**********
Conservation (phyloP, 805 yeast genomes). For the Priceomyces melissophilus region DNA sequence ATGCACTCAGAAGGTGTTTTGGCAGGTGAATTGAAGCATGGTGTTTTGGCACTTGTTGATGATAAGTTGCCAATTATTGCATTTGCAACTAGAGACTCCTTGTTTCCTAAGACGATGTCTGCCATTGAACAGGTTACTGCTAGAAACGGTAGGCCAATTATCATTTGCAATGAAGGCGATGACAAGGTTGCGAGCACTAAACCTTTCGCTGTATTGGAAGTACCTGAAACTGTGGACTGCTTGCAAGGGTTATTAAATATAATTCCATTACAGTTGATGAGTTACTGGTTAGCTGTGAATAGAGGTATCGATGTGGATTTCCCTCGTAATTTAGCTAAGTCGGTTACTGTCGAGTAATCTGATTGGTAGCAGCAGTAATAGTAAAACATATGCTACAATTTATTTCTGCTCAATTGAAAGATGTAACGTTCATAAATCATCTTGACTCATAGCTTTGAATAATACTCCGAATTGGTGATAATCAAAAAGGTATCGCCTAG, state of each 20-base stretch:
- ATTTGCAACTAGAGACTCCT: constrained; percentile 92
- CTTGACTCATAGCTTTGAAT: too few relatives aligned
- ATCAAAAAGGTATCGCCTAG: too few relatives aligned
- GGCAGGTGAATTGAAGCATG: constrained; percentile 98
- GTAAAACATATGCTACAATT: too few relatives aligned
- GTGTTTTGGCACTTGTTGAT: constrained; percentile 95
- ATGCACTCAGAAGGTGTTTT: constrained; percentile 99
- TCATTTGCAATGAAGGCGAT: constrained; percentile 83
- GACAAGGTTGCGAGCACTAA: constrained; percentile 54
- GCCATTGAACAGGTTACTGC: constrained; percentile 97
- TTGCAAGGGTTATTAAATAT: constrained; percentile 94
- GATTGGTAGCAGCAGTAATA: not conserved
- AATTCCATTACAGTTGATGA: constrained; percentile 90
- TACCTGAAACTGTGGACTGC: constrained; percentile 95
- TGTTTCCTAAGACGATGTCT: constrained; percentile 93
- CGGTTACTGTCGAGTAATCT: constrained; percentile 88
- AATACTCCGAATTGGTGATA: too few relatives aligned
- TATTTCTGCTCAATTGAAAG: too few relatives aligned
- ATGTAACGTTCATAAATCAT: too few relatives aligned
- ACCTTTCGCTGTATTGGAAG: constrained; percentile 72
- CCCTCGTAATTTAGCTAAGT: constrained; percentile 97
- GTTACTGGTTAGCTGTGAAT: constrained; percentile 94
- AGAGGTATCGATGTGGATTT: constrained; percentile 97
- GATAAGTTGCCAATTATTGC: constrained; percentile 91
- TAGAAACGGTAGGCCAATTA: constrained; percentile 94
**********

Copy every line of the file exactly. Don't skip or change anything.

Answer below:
Conservation (phyloP, 805 yeast genomes). For the Priceomyces melissophilus region DNA sequence ATGCACTCAGAAGGTGTTTTGGCAGGTGAATTGAAGCATGGTGTTTTGGCACTTGTTGATGATAAGTTGCCAATTATTGCATTTGCAACTAGAGACTCCTTGTTTCCTAAGACGATGTCTGCCATTGAACAGGTTACTGCTAGAAACGGTAGGCCAATTATCATTTGCAATGAAGGCGATGACAAGGTTGCGAGCACTAAACCTTTCGCTGTATTGGAAGTACCTGAAACTGTGGACTGCTTGCAAGGGTTATTAAATATAATTCCATTACAGTTGATGAGTTACTGGTTAGCTGTGAATAGAGGTATCGATGTGGATTTCCCTCGTAATTTAGCTAAGTCGGTTACTGTCGAGTAATCTGATTGGTAGCAGCAGTAATAGTAAAACATATGCTACAATTTATTTCTGCTCAATTGAAAGATGTAACGTTCATAAATCATCTTGACTCATAGCTTTGAATAATACTCCGAATTGGTGATAATCAAAAAGGTATCGCCTAG, state of each 20-base stretch:
- ATTTGCAACTAGAGACTCCT: constrained; percentile 92
- CTTGACTCATAGCTTTGAAT: too few relatives aligned
- ATCAAAAAGGTATCGCCTAG: too few relatives aligned
- GGCAGGTGAATTGAAGCATG: constrained; percentile 98
- GTAAAACATATGCTACAATT: too few relatives aligned
- GTGTTTTGGCACTTGTTGAT: constrained; percentile 95
- ATGCACTCAGAAGGTGTTTT: constrained; percentile 99
- TCATTTGCAATGAAGGCGAT: constrained; percentile 83
- GACAAGGTTGCGAGCACTAA: constrained; percentile 54
- GCCATTGAACAGGTTACTGC: constrained; percentile 97
- TTGCAAGGGTTATTAAATAT: constrained; percentile 94
- GATTGGTAGCAGCAGTAATA: not conserved
- AATTCCATTACAGTTGATGA: constrained; percentile 90
- TACCTGAAACTGTGGACTGC: constrained; percentile 95
- TGTTTCCTAAGACGATGTCT: constrained; percentile 93
- CGGTTACTGTCGAGTAATCT: constrained; percentile 88
- AATACTCCGAATTGGTGATA: too few relatives aligned
- TATTTCTGCTCAATTGAAAG: too few relatives aligned
- ATGTAACGTTCATAAATCAT: too few relatives aligned
- ACCTTTCGCTGTATTGGAAG: constrained; percentile 72
- CCCTCGTAATTTAGCTAAGT: constrained; percentile 97
- GTTACTGGTTAGCTGTGAAT: constrained; percentile 94
- AGAGGTATCGATGTGGATTT: constrained; percentile 97
- GATAAGTTGCCAATTATTGC: constrained; percentile 91
- TAGAAACGGTAGGCCAATTA: constrained; percentile 94